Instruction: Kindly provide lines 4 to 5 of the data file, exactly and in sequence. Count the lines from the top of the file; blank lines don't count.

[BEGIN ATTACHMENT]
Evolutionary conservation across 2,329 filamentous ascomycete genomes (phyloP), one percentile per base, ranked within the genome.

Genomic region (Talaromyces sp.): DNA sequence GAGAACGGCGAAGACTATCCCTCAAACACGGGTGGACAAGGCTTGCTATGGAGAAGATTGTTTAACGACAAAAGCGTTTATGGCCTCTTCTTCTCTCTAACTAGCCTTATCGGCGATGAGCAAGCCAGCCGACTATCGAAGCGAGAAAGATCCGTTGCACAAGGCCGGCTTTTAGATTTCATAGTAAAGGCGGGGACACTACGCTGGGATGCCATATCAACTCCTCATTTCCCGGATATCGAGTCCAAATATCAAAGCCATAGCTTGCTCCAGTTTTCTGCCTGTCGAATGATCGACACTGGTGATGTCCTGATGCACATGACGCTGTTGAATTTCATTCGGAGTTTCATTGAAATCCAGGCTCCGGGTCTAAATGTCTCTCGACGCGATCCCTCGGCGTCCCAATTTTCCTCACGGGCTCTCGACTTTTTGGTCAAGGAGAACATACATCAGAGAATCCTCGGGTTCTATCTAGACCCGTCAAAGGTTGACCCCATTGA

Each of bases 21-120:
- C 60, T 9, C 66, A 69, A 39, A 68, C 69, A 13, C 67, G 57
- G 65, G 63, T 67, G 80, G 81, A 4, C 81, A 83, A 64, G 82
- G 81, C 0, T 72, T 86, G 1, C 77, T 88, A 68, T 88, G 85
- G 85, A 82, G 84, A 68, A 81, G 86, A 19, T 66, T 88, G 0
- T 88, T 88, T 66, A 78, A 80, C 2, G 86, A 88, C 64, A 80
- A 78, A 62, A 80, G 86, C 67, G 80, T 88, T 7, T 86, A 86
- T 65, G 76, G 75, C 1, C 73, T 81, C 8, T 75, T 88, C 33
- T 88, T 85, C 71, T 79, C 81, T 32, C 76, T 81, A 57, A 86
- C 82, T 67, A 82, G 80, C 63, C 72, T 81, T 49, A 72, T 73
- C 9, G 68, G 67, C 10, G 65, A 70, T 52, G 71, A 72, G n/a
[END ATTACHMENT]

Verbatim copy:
- C 60, T 9, C 66, A 69, A 39, A 68, C 69, A 13, C 67, G 57
- G 65, G 63, T 67, G 80, G 81, A 4, C 81, A 83, A 64, G 82